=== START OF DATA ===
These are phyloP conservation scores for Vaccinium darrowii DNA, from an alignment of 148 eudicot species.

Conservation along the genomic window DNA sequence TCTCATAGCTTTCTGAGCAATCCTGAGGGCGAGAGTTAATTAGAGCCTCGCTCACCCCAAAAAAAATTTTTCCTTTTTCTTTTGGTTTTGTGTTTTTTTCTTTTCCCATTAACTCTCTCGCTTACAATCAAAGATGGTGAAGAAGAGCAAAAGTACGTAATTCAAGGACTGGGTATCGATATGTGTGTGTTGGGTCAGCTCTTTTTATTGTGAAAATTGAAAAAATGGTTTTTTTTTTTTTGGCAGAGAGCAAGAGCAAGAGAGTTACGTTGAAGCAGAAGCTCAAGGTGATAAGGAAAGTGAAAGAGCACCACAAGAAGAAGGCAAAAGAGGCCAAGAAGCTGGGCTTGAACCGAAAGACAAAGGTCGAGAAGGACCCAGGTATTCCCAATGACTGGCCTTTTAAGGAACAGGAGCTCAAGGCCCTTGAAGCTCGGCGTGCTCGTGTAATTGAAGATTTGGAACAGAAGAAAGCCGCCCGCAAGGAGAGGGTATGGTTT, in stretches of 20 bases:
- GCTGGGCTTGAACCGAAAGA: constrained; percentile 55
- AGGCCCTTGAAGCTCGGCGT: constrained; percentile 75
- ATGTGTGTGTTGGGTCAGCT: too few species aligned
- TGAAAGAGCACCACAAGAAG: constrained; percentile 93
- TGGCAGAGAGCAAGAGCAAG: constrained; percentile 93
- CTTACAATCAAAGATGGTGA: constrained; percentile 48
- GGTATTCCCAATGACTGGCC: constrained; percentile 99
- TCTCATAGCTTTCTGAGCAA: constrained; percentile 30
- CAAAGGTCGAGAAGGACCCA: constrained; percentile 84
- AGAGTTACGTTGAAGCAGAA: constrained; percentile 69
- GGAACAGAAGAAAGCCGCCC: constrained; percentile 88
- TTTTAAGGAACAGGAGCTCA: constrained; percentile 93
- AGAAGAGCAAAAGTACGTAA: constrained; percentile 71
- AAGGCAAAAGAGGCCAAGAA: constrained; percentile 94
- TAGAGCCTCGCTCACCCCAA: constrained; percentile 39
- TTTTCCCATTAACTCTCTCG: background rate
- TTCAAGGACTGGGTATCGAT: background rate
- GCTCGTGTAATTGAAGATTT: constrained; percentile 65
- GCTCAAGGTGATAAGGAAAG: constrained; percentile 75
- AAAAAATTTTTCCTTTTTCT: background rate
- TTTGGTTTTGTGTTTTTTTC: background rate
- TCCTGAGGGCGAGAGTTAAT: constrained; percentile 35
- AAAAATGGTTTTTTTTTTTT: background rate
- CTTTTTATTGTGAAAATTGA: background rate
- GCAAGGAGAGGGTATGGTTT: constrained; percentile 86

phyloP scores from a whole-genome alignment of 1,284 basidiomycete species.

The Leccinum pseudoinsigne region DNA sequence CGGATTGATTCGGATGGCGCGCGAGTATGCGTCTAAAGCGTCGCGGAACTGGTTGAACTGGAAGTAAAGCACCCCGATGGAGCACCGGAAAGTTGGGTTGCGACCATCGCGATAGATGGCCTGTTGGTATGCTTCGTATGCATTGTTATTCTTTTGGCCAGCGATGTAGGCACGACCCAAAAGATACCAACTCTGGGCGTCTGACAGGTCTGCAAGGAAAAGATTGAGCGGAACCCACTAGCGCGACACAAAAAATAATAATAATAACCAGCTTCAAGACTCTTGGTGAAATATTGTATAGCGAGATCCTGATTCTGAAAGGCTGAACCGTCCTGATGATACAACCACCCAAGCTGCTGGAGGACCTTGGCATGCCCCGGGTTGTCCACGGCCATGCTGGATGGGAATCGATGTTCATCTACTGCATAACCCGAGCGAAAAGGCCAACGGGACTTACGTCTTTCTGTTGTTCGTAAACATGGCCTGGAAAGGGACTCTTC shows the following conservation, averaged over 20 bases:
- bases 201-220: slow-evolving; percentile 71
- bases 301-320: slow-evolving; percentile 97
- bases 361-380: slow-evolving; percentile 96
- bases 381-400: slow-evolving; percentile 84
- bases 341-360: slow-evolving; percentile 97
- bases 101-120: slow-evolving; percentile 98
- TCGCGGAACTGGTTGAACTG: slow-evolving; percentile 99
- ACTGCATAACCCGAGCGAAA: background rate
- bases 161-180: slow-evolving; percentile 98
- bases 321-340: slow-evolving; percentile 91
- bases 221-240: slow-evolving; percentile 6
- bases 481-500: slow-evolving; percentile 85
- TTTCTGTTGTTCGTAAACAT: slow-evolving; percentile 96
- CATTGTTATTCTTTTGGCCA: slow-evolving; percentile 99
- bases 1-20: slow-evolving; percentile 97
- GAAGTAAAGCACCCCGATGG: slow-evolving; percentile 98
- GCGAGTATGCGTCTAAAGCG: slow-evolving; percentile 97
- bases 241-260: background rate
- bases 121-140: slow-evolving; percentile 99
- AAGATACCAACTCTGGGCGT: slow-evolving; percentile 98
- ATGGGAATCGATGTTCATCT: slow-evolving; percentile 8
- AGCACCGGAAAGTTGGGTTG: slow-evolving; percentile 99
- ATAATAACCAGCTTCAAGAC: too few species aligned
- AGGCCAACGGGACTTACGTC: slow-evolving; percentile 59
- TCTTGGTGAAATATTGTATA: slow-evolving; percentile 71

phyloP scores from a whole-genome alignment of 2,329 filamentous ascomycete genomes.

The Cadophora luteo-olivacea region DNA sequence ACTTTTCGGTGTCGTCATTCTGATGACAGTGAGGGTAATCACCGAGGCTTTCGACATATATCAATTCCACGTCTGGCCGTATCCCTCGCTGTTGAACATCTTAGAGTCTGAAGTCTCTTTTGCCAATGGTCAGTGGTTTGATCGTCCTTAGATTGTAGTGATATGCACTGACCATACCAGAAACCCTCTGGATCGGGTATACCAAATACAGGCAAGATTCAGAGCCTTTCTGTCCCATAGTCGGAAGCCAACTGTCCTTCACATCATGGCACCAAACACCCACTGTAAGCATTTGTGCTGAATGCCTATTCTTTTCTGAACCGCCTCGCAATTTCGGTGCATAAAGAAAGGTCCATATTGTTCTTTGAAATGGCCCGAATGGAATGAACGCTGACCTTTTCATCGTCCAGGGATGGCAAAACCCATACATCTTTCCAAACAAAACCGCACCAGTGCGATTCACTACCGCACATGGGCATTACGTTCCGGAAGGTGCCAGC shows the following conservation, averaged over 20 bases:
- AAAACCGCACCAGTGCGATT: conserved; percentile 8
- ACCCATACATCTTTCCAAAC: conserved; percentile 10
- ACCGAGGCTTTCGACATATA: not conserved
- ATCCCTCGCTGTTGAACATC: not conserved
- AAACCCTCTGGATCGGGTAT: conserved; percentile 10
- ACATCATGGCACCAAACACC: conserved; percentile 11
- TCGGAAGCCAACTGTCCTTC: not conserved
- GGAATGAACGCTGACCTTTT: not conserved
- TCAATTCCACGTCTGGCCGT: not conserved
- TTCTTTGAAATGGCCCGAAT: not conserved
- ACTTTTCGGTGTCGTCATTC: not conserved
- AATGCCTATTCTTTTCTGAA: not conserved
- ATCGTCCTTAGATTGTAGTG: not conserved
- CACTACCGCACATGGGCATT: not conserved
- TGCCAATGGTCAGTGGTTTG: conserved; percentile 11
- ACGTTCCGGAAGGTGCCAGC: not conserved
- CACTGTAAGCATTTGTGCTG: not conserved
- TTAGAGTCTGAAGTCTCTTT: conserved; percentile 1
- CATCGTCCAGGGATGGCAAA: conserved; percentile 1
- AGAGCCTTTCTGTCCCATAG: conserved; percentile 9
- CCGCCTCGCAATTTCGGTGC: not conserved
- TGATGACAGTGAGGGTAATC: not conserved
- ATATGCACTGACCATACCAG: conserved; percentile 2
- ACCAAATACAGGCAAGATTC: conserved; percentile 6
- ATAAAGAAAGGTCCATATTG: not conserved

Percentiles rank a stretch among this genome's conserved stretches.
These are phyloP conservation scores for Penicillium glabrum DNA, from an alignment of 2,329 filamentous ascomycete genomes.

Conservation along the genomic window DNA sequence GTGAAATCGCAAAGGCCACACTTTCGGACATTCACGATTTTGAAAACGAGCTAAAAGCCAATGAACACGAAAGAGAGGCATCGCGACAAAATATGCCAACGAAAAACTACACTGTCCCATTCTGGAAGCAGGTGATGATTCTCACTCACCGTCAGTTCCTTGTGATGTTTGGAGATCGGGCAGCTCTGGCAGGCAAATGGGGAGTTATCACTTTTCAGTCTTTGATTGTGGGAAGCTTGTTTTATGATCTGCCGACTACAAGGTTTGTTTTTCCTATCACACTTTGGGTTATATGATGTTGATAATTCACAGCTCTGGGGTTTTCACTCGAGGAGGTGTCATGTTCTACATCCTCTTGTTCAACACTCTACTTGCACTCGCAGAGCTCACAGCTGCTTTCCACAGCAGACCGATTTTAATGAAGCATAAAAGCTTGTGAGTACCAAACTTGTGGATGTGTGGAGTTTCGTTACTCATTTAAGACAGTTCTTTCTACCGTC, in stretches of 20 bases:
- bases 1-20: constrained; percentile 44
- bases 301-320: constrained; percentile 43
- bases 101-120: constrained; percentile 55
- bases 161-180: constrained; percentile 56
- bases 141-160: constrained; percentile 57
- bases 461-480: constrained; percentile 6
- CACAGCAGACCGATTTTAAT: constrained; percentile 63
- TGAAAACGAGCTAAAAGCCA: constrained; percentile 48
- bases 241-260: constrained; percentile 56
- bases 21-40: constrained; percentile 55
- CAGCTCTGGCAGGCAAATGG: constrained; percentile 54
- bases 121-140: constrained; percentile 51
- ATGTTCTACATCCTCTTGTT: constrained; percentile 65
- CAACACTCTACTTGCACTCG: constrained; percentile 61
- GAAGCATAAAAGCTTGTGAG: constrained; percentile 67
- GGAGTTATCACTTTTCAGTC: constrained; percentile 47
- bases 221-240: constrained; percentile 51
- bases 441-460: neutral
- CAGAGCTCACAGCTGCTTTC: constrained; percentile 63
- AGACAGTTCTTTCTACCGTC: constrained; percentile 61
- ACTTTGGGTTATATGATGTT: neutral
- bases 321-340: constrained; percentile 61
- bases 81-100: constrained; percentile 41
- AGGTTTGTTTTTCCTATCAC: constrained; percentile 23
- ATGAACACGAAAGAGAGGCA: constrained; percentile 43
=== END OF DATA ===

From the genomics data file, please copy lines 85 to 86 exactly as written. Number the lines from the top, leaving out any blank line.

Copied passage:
- bases 1-20: constrained; percentile 44
- bases 301-320: constrained; percentile 43